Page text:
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Michal Muskala

Software engineer, speaker, trainer, open source. Erlang, Elixir, Ruby.

Software engineer, open-source developer, speaker and trainer. He also contributes to maintains multiple open source projects including Elixir and OPT and maintains some of his own including Jason - the most popular projects on hex.pm.

When not programming, he enjoys reading, travelling, and sailing - no matter if sunny, rainy or stormy. It's even better if all of those are combined!

Upcoming Activities

Michal Muskala
Code BEAM Lite ITA
27 Feb 2020
13.57 - 13.57

Erlang is getting pretty!

How much time did you spend today reading code? How many times did you have to look harder because of how the code looked?

Maintaining a clear and consistent code style is hard: manual inspections often leads to endless bikeshedding and linters add noticeable overhead to the workflow. Many languages solved this issue through automated code formatters - Go, Rust, Elixir, Elm among many others. And now, thanks to the new erlfmt tool, Erlang is getting pretty as well!

Come to this session to learn more about erlfmt - how it works and how it can help your team.

THIS TALK IN THREE WORDS

Erlang

Tooling

Developer experience

OBJECTIVES

  • Introduce the audience to the concept of algebra-based pretty printing
  • Explain how an automated code formatter can streamline developer experience for teams and in open source

TARGET AUDIENCE

Erlang programmers of all levels

Past Activities

Michal Muskala
Code BEAM V
29 May 2020
12.20 - 12.50

From Elixir to Erlang - experience report

Is the tooling in Erlang really that bad? Are macros in Elixir actually creating that much confusion? And what about the syntax? Over the last couple months, I worked almost exclusively with Erlang after many years spent with Elixir. In this talk I'm going to share my reflections on the state of both languages and what they can learn from one another. I'll explore things that I found surprising, some that I miss, and couple that were delightful.

OBJECTIVES

Compare and contrast experience of using Elixir and Erlang in a work environment.

Michal Muskala
Code BEAM SF
06 Mar 2020
10.35 - 11.20

Erlang is getting pretty!

How much time did you spend today reading code? How many times did you have to look harder because of how the code looked?

Maintaining a clear and consistent code style is hard: manual inspections often leads to endless bikeshedding and linters add noticeable overhead to the workflow. Many languages solved this issue through automated code formatters - Go, Rust, Elixir, Elm among many others. And now, thanks to the new erlfmt tool, Erlang is getting pretty as well!

Come to this session to learn more about erlfmt - how it works and how it can help your team.

THIS TALK IN THREE WORDS

Erlang

Tooling

Developer experience

OBJECTIVES

  • Introduce the audience to the concept of algebra-based pretty printing
  • Explain how an automated code formatter can streamline developer experience for teams and in open source

TARGET AUDIENCE

Erlang programmers of all levels

Michal Muskala
Code BEAM Lite Amsterdam 2018
30 Nov 2018
14.05 - 14.45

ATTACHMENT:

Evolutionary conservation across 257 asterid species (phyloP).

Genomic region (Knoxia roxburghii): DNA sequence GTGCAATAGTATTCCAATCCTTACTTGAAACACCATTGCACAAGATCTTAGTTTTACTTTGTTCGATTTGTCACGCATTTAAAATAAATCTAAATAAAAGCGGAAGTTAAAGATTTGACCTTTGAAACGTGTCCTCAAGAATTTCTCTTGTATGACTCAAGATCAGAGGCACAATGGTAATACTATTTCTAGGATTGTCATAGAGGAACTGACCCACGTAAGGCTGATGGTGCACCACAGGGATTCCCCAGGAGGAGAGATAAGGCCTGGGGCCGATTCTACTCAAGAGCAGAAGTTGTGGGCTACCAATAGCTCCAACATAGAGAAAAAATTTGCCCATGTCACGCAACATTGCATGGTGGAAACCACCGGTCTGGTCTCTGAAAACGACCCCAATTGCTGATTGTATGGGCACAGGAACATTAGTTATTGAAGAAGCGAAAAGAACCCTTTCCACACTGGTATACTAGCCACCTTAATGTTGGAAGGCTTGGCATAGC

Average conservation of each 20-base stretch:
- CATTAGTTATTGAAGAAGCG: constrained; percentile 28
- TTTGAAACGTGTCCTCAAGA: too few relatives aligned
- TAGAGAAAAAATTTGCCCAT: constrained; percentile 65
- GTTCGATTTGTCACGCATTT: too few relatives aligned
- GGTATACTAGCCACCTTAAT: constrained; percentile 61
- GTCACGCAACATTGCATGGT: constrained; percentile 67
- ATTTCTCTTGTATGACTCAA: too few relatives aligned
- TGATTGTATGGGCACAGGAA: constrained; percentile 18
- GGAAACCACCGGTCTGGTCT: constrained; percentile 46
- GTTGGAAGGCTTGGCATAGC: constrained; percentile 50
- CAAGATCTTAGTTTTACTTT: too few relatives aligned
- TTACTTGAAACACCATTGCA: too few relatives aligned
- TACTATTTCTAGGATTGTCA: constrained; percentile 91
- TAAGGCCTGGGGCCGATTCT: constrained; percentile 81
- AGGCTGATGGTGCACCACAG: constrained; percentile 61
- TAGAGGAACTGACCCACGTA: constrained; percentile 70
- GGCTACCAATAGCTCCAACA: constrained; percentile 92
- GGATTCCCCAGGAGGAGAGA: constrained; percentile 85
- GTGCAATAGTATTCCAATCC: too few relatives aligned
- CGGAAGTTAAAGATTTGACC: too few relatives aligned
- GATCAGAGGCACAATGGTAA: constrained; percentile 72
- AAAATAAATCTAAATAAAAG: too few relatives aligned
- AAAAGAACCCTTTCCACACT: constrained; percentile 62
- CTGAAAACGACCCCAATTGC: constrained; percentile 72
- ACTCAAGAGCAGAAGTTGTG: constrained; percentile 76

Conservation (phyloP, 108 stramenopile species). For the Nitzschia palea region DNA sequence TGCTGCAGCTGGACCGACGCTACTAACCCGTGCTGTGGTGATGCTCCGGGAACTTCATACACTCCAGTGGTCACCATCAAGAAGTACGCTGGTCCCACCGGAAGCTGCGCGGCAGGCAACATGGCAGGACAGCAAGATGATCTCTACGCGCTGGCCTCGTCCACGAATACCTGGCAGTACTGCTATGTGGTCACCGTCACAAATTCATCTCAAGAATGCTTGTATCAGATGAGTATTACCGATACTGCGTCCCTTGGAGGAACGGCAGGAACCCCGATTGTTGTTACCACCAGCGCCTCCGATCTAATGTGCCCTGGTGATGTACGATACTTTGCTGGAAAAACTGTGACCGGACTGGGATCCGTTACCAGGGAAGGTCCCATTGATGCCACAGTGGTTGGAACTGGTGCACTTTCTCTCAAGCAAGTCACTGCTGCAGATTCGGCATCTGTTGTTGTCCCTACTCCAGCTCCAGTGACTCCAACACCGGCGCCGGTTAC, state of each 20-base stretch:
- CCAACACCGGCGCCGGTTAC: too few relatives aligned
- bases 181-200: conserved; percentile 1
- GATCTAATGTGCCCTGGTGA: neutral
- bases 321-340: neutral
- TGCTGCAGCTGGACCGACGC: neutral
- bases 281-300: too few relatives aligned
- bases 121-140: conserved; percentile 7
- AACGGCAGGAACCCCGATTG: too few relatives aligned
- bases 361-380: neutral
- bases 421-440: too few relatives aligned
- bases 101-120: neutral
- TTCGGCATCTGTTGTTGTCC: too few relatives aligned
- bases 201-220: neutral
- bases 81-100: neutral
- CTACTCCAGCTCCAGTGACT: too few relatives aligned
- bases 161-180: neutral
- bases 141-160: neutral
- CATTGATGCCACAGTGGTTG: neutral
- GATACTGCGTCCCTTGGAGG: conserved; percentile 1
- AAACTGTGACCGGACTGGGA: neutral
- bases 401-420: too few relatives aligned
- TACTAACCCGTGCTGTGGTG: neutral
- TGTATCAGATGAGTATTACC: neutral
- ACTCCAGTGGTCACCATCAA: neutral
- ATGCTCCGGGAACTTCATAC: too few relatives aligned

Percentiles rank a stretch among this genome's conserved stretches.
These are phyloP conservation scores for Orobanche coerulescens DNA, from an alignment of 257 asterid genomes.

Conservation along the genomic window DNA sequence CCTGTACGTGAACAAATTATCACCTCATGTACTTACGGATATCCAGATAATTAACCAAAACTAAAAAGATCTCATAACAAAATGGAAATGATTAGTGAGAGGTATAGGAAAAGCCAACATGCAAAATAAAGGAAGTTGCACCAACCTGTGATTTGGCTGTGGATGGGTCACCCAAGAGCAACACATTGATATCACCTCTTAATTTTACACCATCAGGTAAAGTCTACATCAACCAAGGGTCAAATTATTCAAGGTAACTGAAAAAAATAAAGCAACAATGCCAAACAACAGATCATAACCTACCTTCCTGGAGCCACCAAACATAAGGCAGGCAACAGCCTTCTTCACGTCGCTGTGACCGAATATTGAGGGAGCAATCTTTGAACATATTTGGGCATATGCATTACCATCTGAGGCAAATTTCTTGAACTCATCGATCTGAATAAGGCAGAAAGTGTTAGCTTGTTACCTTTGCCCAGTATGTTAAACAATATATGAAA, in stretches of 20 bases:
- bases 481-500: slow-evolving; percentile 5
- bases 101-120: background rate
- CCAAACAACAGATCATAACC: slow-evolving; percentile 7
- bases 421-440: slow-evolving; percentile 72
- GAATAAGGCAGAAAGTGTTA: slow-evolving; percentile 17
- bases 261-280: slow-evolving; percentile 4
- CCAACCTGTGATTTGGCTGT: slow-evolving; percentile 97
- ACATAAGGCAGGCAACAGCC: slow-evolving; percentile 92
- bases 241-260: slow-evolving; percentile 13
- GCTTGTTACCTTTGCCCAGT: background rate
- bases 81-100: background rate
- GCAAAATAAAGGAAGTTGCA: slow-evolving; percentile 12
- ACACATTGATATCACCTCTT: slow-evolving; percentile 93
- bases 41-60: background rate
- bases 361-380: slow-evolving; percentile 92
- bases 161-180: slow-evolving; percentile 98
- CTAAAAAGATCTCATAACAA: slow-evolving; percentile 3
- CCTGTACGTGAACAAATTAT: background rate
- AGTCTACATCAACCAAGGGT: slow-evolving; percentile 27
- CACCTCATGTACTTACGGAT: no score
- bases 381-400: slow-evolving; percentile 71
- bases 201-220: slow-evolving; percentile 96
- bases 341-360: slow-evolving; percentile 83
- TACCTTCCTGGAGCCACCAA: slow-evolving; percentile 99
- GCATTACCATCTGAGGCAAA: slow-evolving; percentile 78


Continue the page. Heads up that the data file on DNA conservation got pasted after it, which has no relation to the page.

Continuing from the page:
What actually is the BEAM?

At this conference, we're surrounded by the word "BEAM". A quick exploration will reveal it has to do with how Erlang code is executed and is the secret sauce uniting all of us - Erlang, Elixir, LFE, Efene and others. But do you really know what it is? In this talk, Michal will carefully explore the BEAM, both the runtime and the compiler. We'll see how they relate, what particular strengths this gives to our code and how we can leverage it from the applications we write every day in Erlang and Elixir. Finally, we'll see how the BEAM is similar and different to other environments and languages like Java's JVM, C#'s CLR or Lua.

Michal Muskala
Code BEAM SF
05 Mar 2020
09.55 - 10.10

Elixir ecosystem / Elixir core team updates

What's new in the Elixir ecosystem? Also, updates on what the Elixir team has done in the last few months, what are the projects they're working on, what's going on on the research side, and what features will be in the next release.

Michal Muskala
Code BEAM STO 2018
31 May 2018
11.35 - 12.20

Optimizing for the BEAM

The BEAM is a wonderful piece of technology that we all love and use daily when writing our programs - no matter the language!

For the past year, Mikhal has worked on optimising a couple of open source libraries, building performance-focused applications and contributing several optimisations to the Erlang compiler and the BEAM runtime. During this presentation, he'll share his discoveries and what he has learned.

He'll explore some common techniques for optimising programs running on the BEAM, applicable to Erlang, Elixir and LFE. He'll show us what tools can be used to evaluate performance and discover bottlenecks. He'll then talk both about how these problems can be solved - both by optimising the pure functional parts, leveraging the knowledge of BEAM innards, and by optimising concurrent programs around processes.

OBJECTIVES

In this talk, the audience will learn about:

  • tools for evaluating the performance of BEAM programs
  • techniques for pinning down particular efficiency issues
  • common techniques for optimising functional programs and concurrent applications
  • possible future changes to the runtime and compiler focused around performance